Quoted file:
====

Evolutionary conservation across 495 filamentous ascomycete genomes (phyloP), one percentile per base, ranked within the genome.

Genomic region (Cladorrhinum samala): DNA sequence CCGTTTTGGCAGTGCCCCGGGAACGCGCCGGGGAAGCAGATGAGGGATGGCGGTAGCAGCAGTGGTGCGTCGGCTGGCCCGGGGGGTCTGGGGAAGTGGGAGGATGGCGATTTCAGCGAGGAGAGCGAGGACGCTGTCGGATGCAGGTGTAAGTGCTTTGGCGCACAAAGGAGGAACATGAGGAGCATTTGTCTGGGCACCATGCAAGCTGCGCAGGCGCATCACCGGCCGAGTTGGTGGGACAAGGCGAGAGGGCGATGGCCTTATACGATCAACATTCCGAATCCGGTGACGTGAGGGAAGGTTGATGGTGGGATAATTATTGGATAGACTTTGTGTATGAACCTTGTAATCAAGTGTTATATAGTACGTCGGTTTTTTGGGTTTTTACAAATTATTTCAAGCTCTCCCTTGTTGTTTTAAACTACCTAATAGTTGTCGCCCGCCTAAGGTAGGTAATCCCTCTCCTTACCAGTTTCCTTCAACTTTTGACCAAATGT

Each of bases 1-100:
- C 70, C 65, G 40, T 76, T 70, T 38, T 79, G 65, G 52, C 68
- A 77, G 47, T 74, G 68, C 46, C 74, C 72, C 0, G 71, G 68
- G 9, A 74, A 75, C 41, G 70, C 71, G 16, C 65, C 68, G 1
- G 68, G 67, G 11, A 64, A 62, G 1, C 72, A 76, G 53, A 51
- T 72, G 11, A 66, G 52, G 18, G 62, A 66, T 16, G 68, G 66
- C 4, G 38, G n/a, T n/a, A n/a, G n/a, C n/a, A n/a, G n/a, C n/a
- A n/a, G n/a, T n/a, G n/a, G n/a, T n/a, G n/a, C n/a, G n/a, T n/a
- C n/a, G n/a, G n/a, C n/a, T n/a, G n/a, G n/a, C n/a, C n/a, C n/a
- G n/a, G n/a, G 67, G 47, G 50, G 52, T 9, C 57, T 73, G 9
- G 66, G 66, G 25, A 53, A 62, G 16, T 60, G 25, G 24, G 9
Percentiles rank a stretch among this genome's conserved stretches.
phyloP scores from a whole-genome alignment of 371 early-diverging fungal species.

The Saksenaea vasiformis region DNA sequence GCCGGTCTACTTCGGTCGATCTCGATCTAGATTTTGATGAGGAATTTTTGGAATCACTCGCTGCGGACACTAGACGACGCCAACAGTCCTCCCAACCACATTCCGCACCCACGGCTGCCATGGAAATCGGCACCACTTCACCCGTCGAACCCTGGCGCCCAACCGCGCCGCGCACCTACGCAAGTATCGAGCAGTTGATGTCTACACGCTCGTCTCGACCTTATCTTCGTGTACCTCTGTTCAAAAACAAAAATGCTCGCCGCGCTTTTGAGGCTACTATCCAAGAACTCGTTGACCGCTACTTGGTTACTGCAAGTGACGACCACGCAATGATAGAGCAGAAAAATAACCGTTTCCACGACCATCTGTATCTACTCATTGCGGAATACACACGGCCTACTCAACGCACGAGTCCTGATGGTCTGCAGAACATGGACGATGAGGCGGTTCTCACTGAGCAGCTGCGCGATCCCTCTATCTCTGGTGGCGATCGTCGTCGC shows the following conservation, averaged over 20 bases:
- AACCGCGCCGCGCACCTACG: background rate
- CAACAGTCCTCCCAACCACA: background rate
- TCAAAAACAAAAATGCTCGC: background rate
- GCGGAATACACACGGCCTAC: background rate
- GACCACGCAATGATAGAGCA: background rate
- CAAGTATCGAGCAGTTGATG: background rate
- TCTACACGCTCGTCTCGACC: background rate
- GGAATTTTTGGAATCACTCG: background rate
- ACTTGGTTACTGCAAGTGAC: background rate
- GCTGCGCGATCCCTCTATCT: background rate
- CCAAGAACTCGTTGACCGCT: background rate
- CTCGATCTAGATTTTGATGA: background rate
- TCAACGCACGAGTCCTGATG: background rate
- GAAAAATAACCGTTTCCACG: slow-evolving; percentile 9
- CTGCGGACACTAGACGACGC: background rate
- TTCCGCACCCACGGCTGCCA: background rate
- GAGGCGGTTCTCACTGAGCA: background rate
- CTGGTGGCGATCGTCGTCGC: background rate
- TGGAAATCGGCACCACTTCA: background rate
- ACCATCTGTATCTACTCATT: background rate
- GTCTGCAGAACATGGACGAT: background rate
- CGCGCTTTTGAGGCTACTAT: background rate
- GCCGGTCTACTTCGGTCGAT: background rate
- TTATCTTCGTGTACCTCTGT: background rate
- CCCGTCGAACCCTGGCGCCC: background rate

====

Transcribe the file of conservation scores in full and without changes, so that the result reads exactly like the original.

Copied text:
Evolutionary conservation across 495 filamentous ascomycete genomes (phyloP), one percentile per base, ranked within the genome.

Genomic region (Cladorrhinum samala): DNA sequence CCGTTTTGGCAGTGCCCCGGGAACGCGCCGGGGAAGCAGATGAGGGATGGCGGTAGCAGCAGTGGTGCGTCGGCTGGCCCGGGGGGTCTGGGGAAGTGGGAGGATGGCGATTTCAGCGAGGAGAGCGAGGACGCTGTCGGATGCAGGTGTAAGTGCTTTGGCGCACAAAGGAGGAACATGAGGAGCATTTGTCTGGGCACCATGCAAGCTGCGCAGGCGCATCACCGGCCGAGTTGGTGGGACAAGGCGAGAGGGCGATGGCCTTATACGATCAACATTCCGAATCCGGTGACGTGAGGGAAGGTTGATGGTGGGATAATTATTGGATAGACTTTGTGTATGAACCTTGTAATCAAGTGTTATATAGTACGTCGGTTTTTTGGGTTTTTACAAATTATTTCAAGCTCTCCCTTGTTGTTTTAAACTACCTAATAGTTGTCGCCCGCCTAAGGTAGGTAATCCCTCTCCTTACCAGTTTCCTTCAACTTTTGACCAAATGT

Each of bases 1-100:
- C 70, C 65, G 40, T 76, T 70, T 38, T 79, G 65, G 52, C 68
- A 77, G 47, T 74, G 68, C 46, C 74, C 72, C 0, G 71, G 68
- G 9, A 74, A 75, C 41, G 70, C 71, G 16, C 65, C 68, G 1
- G 68, G 67, G 11, A 64, A 62, G 1, C 72, A 76, G 53, A 51
- T 72, G 11, A 66, G 52, G 18, G 62, A 66, T 16, G 68, G 66
- C 4, G 38, G n/a, T n/a, A n/a, G n/a, C n/a, A n/a, G n/a, C n/a
- A n/a, G n/a, T n/a, G n/a, G n/a, T n/a, G n/a, C n/a, G n/a, T n/a
- C n/a, G n/a, G n/a, C n/a, T n/a, G n/a, G n/a, C n/a, C n/a, C n/a
- G n/a, G n/a, G 67, G 47, G 50, G 52, T 9, C 57, T 73, G 9
- G 66, G 66, G 25, A 53, A 62, G 16, T 60, G 25, G 24, G 9
Percentiles rank a stretch among this genome's conserved stretches.
phyloP scores from a whole-genome alignment of 371 early-diverging fungal species.

The Saksenaea vasiformis region DNA sequence GCCGGTCTACTTCGGTCGATCTCGATCTAGATTTTGATGAGGAATTTTTGGAATCACTCGCTGCGGACACTAGACGACGCCAACAGTCCTCCCAACCACATTCCGCACCCACGGCTGCCATGGAAATCGGCACCACTTCACCCGTCGAACCCTGGCGCCCAACCGCGCCGCGCACCTACGCAAGTATCGAGCAGTTGATGTCTACACGCTCGTCTCGACCTTATCTTCGTGTACCTCTGTTCAAAAACAAAAATGCTCGCCGCGCTTTTGAGGCTACTATCCAAGAACTCGTTGACCGCTACTTGGTTACTGCAAGTGACGACCACGCAATGATAGAGCAGAAAAATAACCGTTTCCACGACCATCTGTATCTACTCATTGCGGAATACACACGGCCTACTCAACGCACGAGTCCTGATGGTCTGCAGAACATGGACGATGAGGCGGTTCTCACTGAGCAGCTGCGCGATCCCTCTATCTCTGGTGGCGATCGTCGTCGC shows the following conservation, averaged over 20 bases:
- AACCGCGCCGCGCACCTACG: background rate
- CAACAGTCCTCCCAACCACA: background rate
- TCAAAAACAAAAATGCTCGC: background rate
- GCGGAATACACACGGCCTAC: background rate
- GACCACGCAATGATAGAGCA: background rate
- CAAGTATCGAGCAGTTGATG: background rate
- TCTACACGCTCGTCTCGACC: background rate
- GGAATTTTTGGAATCACTCG: background rate
- ACTTGGTTACTGCAAGTGAC: background rate
- GCTGCGCGATCCCTCTATCT: background rate
- CCAAGAACTCGTTGACCGCT: background rate
- CTCGATCTAGATTTTGATGA: background rate
- TCAACGCACGAGTCCTGATG: background rate
- GAAAAATAACCGTTTCCACG: slow-evolving; percentile 9
- CTGCGGACACTAGACGACGC: background rate
- TTCCGCACCCACGGCTGCCA: background rate
- GAGGCGGTTCTCACTGAGCA: background rate
- CTGGTGGCGATCGTCGTCGC: background rate
- TGGAAATCGGCACCACTTCA: background rate
- ACCATCTGTATCTACTCATT: background rate
- GTCTGCAGAACATGGACGAT: background rate
- CGCGCTTTTGAGGCTACTAT: background rate
- GCCGGTCTACTTCGGTCGAT: background rate
- TTATCTTCGTGTACCTCTGT: background rate
- CCCGTCGAACCCTGGCGCCC: background rate